But how about all the strong points for GMO benefits and all those passionate points against GMO risks?
‘Go, Go GMO!’ (PROS)
- Many seeds are genetically engineered to produce crops more resistant to disease spread by insects. GM seeds can also produce crops more tolerant to herbicides. Both modifications yield more crops per season. This solution can be more economical for farmers, potentially long term, who rely on their produce as their sole income. Additionally, if there are more crops available, the market is able to sell more affordable produce to the consumers, which hopefully means more people will have access to healthier products.
- Many crops are genetically modified to increase nutritional value. For example, Golden Rice has been biologically engineered to supply high levels of beta-carotene (a precursor to vitamin A), which may be able to prevent irreversible blindness and decrease child mortality in Africa and Southeast Asia, where extremely low Vitamin A levels have been reported.
- Biological engineering can enhance flavors and alter crops to appear more attractive. These modifications could attract a wider range of consumers who typically don’t buy fresh produce or nutrient-rich ingredients.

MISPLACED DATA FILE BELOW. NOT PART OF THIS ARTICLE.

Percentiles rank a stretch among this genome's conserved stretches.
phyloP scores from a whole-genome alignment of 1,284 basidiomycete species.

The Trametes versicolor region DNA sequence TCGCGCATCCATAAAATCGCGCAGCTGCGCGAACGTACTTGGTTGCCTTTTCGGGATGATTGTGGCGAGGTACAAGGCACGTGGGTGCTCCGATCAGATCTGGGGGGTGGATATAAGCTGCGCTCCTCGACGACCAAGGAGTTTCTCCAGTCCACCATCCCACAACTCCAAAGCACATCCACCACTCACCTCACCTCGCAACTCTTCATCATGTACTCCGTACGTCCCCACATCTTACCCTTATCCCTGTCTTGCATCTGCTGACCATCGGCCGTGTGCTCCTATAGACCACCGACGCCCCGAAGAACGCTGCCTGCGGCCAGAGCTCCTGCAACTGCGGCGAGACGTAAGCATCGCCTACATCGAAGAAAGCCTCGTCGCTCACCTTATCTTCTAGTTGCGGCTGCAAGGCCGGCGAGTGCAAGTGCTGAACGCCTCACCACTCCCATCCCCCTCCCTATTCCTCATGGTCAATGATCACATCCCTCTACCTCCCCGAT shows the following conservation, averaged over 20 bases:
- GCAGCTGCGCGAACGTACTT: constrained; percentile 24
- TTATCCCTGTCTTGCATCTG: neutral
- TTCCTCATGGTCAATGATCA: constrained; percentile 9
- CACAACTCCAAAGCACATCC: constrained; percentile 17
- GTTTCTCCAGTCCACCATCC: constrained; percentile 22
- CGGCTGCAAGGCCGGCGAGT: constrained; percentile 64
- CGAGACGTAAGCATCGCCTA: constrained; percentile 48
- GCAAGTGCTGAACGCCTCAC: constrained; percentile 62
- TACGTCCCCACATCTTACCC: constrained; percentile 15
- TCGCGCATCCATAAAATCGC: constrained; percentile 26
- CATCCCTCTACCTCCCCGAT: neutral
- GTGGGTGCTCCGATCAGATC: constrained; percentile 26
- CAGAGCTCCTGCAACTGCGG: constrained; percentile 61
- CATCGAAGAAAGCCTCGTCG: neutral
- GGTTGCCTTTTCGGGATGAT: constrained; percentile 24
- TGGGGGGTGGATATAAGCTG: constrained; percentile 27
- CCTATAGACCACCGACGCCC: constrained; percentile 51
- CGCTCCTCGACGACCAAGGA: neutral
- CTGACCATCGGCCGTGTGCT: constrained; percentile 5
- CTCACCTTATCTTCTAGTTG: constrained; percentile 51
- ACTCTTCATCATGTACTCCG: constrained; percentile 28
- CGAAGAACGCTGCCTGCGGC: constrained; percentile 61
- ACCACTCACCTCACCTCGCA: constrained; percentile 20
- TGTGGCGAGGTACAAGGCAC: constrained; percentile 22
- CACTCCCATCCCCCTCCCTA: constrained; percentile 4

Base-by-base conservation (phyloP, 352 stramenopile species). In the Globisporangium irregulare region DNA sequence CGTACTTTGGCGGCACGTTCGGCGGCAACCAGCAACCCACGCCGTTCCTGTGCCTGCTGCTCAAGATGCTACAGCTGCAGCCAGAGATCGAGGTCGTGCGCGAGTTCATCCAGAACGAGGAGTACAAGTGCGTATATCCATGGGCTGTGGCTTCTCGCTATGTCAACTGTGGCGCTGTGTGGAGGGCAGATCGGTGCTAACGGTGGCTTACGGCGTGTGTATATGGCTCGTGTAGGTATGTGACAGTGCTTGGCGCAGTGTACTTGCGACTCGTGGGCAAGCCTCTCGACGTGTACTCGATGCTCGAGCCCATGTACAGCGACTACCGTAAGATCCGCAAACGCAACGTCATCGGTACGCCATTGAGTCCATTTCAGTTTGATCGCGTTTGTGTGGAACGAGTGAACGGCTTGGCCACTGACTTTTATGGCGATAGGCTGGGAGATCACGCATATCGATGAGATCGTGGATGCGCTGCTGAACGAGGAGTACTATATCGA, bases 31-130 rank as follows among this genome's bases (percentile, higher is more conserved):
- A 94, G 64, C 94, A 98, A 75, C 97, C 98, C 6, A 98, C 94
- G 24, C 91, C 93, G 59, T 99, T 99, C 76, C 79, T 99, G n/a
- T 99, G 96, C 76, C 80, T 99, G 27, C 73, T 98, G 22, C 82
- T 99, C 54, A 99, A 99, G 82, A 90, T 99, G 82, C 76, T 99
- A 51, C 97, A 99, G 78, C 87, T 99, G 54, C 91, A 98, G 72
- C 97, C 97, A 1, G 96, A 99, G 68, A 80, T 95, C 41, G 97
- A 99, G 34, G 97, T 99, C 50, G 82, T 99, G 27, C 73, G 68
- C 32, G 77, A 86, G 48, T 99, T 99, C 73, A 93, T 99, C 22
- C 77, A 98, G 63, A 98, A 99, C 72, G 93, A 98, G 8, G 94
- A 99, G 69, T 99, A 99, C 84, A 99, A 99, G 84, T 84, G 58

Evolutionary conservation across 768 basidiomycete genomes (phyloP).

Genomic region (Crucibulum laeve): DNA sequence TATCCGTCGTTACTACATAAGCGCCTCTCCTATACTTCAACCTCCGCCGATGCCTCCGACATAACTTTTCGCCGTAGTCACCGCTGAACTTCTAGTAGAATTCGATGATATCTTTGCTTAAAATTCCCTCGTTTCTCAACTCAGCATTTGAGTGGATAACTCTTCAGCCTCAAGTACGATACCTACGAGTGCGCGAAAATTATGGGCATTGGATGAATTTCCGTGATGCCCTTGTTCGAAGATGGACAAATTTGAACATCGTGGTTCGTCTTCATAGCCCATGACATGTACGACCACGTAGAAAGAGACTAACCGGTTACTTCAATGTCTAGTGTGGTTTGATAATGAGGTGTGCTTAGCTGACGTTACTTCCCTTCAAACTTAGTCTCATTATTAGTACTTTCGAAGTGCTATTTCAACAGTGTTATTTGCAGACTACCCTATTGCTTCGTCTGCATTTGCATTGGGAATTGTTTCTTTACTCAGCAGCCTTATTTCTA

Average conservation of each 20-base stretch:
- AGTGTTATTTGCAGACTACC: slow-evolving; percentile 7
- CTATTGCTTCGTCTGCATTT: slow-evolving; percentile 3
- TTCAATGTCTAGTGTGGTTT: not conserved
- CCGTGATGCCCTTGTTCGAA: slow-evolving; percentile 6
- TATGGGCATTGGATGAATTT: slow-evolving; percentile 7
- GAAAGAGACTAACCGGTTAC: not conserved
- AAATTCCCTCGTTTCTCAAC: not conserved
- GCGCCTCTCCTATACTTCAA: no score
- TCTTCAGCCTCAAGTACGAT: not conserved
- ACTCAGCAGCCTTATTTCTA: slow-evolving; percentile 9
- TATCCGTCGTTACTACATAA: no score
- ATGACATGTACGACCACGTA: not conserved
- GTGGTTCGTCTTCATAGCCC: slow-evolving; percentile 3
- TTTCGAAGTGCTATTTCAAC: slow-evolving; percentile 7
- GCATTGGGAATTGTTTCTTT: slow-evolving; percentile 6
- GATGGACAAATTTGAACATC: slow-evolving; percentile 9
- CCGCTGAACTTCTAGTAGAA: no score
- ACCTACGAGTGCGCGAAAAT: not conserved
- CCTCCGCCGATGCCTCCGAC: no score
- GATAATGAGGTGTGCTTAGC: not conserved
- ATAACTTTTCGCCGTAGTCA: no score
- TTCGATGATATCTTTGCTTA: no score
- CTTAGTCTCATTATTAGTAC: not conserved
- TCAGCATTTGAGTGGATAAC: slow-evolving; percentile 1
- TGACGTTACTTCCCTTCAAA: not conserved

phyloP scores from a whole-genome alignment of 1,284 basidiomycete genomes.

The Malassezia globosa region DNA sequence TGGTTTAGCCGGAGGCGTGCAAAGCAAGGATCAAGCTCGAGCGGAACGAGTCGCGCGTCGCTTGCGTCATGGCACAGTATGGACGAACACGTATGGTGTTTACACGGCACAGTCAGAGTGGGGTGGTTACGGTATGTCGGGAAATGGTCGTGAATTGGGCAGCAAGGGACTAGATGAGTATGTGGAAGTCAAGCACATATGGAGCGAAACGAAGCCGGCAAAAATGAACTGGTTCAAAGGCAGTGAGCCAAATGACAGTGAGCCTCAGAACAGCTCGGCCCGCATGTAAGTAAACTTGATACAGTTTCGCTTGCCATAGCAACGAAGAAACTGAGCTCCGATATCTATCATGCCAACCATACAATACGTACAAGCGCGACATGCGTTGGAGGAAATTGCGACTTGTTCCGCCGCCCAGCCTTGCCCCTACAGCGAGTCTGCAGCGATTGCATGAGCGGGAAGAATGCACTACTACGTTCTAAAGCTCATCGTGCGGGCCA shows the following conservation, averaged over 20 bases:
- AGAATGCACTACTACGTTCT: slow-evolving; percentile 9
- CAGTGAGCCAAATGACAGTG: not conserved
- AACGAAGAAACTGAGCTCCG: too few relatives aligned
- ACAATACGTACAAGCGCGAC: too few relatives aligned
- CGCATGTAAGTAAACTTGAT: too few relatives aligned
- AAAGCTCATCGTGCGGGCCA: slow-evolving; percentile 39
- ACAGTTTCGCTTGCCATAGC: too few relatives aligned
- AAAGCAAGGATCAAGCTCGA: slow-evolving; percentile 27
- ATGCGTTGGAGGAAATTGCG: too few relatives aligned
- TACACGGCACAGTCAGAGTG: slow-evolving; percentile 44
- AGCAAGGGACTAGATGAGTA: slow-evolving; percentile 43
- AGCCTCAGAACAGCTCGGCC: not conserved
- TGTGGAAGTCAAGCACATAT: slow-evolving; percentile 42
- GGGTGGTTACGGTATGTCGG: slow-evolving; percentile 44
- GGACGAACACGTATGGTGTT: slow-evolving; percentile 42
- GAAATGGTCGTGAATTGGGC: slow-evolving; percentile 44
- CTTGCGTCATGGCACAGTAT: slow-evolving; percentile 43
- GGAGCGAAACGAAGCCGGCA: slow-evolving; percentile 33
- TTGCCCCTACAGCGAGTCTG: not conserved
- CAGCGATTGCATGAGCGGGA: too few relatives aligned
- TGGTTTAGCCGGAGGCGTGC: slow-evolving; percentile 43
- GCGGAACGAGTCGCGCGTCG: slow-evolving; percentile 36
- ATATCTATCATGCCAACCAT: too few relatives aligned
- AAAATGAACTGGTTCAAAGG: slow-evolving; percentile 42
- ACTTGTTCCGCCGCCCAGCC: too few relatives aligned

- Another advantage of genetically modified seeds is creating products with a longer shelf life, which can lead to less waste. Additionally, produce will be able to reach remote areas before spoiling.
Clean Eating (CONS)
- Though manipulating the DNA of a crop is nothing new, as they have been cross-breeding tomatoes, potatoes, etc. for centuries, this new scientific approach differs greatly from what farmers have done in the past. One of the main concerns of the public is the potential long term effects biological engineering can have on the soil, the crops and its consumer. For many, their safety is not worth the risk. According to the Center for Food Safety, “A number of studies over the past decade have revealed that genetically engineered foods can pose serious risks to farmers, human health, domesticated animals, wildlife and the environment.”
- GM foods are of major concern for vegetarians, vegans, and certain religious groups, as many genetically engineered crops, have been or will be, given the DNA from an animal, which often goes against many groups’ moral and religious beliefs. For example, arctic fish genes have been introduced to the DNA of tomatoes and strawberries to withstand frost.